Performance on tests of Reaction Time, Color Trails, Manual Tapping and Steadiness, and Sustained Attention were compared in 51 children with epilepsy (age 7-16 years) and 48 healthy classmates, in a study at Wilhelmina Children’s Hospital, Utrecht, the Netherlands. Execution times and motor speed were not significantly different in children with epilepsy and controls. Significantly more patients than controls had transient poor performance in one or other task (69% cf 40%). Patients with prior school or behavior difficulties and those whose parents could not adjust to a diagnosis of epilepsy performed worse than those without these additional problems. Epilepsy-related variables did not explain any variance in performance of attention and other tasks. [1]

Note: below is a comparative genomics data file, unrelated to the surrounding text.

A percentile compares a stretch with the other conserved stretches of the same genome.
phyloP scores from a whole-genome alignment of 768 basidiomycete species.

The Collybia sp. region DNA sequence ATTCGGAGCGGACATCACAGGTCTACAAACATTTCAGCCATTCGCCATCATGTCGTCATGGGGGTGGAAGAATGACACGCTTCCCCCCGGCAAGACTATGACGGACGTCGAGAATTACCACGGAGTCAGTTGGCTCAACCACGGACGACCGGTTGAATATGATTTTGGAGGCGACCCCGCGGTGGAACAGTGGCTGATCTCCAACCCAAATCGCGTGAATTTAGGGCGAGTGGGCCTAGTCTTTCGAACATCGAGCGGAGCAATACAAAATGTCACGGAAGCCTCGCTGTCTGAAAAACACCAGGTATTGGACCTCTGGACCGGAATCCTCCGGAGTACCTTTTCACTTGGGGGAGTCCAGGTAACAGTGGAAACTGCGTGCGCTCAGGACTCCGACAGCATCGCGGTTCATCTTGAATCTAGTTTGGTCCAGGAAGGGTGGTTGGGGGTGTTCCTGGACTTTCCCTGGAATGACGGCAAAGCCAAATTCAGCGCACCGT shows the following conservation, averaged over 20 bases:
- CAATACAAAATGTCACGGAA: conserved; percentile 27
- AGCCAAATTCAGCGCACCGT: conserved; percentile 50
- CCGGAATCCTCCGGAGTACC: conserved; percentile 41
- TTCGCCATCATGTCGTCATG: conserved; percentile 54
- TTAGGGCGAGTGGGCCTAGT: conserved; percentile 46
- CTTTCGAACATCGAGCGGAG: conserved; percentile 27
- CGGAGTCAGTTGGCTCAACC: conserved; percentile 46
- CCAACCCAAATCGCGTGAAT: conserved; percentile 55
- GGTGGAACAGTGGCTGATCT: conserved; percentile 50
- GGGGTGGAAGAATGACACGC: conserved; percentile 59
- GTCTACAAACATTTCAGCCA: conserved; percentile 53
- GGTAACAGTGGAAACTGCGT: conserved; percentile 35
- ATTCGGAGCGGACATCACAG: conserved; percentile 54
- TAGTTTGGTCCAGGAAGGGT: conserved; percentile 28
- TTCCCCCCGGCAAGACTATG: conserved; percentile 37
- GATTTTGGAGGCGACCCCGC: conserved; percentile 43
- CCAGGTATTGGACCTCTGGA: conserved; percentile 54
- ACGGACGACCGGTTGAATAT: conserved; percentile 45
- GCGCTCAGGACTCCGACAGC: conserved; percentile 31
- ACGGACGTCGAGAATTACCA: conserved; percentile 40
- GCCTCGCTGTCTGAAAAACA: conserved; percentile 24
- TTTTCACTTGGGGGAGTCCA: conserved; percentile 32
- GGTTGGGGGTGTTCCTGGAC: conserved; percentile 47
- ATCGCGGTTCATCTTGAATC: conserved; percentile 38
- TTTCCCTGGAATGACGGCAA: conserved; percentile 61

COMMENT. Children with newly diagnosed idiopathic epilepsy without other complications are not subject to persistent deficits in attentiveness. Treatment with antiepileptic medications had no adverse effects on attention in this study. Prior school and behavioral difficulties and maladjustment to the diagnosis of epilepsy, but not epilepsy variables, may be associated with impaired attention